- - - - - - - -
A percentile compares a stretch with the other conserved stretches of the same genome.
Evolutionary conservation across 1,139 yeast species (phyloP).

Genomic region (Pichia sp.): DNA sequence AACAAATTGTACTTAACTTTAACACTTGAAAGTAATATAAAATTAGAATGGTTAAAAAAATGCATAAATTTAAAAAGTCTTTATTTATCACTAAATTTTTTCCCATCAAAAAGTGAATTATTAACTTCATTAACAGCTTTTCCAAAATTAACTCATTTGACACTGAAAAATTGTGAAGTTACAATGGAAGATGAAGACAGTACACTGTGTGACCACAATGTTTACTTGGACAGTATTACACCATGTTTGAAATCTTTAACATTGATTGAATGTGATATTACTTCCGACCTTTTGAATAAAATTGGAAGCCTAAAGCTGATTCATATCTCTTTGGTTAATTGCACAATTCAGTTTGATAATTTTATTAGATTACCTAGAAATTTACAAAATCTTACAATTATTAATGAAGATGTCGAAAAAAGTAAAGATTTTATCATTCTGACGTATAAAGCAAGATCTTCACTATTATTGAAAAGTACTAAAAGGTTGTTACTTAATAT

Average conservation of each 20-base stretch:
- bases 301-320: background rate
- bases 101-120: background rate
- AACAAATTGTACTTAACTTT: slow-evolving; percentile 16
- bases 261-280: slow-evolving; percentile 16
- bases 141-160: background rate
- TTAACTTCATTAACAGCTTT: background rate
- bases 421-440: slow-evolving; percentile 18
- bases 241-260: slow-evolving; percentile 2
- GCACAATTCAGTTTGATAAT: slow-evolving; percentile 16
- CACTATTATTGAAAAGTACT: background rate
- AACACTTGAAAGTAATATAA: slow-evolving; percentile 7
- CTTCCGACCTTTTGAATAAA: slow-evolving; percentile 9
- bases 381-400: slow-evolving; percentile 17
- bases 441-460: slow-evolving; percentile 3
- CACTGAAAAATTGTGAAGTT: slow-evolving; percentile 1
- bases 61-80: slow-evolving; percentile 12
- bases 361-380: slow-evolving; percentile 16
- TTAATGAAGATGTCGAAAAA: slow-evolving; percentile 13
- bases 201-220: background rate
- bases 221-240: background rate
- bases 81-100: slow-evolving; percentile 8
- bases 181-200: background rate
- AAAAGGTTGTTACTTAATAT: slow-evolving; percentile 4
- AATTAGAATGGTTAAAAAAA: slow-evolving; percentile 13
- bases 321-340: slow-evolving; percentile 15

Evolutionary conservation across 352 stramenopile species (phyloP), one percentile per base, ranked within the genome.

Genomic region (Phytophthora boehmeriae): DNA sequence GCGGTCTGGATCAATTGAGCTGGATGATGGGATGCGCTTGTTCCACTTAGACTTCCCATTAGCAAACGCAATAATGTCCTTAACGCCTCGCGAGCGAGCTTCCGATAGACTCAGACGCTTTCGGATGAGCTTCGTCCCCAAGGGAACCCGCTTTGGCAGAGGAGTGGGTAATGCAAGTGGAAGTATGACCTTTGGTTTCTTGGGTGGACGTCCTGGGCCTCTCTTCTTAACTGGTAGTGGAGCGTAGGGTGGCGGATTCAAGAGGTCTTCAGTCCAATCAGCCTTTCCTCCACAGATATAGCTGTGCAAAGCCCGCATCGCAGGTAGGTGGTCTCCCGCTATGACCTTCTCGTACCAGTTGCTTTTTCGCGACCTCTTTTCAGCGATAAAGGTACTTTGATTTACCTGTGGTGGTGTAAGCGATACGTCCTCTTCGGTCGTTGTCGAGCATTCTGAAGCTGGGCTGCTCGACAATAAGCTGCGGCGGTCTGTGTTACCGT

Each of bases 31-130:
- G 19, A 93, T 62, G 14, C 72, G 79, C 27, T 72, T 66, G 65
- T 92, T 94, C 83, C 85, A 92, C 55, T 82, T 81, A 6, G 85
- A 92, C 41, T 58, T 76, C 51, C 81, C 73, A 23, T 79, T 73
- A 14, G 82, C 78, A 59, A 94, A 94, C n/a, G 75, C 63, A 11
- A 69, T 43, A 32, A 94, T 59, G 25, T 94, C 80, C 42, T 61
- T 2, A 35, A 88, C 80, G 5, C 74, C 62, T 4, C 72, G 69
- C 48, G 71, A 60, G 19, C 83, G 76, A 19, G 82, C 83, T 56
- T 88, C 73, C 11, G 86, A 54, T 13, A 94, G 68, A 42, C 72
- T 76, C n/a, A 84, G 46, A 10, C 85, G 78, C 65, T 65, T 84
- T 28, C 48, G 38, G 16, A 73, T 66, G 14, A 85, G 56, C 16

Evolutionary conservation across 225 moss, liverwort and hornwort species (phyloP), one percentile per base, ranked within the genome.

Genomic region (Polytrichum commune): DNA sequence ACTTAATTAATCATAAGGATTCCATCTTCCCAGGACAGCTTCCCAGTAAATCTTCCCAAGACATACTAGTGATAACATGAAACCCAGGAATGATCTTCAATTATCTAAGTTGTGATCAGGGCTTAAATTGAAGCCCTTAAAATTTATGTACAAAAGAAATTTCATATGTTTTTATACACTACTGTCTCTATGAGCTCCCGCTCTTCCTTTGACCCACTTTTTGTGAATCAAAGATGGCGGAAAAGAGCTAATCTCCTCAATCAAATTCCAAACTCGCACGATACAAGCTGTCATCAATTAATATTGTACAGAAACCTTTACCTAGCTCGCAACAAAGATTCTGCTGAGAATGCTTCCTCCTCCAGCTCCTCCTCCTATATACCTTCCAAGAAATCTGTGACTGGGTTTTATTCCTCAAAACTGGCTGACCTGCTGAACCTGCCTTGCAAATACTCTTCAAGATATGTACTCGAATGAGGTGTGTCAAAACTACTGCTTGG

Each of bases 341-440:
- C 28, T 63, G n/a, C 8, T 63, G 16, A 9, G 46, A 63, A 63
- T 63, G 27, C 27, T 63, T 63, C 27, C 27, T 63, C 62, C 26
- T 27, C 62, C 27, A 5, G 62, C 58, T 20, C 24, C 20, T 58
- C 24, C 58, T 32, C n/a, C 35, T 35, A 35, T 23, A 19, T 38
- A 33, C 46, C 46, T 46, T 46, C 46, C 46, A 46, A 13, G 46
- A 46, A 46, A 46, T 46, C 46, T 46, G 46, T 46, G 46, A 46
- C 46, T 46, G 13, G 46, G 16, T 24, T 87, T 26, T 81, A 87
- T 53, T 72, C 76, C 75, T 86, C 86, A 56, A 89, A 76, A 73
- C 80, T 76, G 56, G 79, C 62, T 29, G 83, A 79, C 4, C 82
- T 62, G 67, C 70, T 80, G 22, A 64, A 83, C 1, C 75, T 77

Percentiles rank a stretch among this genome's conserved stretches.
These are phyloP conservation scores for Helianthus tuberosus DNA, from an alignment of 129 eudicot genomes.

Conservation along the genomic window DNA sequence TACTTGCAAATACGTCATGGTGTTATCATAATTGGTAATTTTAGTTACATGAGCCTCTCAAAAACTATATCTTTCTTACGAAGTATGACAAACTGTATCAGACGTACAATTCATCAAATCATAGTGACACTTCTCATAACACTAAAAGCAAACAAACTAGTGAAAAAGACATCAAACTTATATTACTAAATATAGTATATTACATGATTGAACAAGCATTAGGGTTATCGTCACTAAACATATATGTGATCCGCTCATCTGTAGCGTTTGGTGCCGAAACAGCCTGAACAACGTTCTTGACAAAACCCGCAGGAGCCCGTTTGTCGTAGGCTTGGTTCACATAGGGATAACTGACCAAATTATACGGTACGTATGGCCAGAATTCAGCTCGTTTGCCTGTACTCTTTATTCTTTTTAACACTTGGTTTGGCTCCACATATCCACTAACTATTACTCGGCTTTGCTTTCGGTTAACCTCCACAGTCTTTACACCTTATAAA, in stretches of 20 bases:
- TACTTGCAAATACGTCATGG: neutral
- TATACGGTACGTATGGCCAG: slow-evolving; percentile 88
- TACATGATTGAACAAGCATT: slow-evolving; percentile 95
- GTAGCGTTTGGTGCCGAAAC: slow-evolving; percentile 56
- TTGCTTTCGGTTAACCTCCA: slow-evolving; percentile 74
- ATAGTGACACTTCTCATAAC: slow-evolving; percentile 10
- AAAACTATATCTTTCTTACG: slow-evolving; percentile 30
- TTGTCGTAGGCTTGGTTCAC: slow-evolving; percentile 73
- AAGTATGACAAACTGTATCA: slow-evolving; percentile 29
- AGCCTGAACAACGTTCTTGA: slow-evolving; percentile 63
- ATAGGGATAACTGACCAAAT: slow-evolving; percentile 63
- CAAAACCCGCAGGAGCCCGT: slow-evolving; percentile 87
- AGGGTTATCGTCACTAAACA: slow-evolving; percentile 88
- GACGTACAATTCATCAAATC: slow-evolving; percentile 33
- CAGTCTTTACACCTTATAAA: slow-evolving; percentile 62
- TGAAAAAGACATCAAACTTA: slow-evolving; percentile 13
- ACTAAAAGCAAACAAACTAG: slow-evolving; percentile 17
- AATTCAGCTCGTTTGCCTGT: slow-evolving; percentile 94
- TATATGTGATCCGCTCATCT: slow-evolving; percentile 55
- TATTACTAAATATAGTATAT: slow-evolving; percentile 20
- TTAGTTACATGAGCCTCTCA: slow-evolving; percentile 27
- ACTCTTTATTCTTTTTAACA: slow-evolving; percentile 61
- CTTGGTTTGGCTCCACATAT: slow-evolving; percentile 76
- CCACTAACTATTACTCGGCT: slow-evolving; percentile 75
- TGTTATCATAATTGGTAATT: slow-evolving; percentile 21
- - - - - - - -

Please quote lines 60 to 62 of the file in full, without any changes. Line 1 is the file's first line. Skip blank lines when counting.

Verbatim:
- TATACGGTACGTATGGCCAG: slow-evolving; percentile 88
- TACATGATTGAACAAGCATT: slow-evolving; percentile 95
- GTAGCGTTTGGTGCCGAAAC: slow-evolving; percentile 56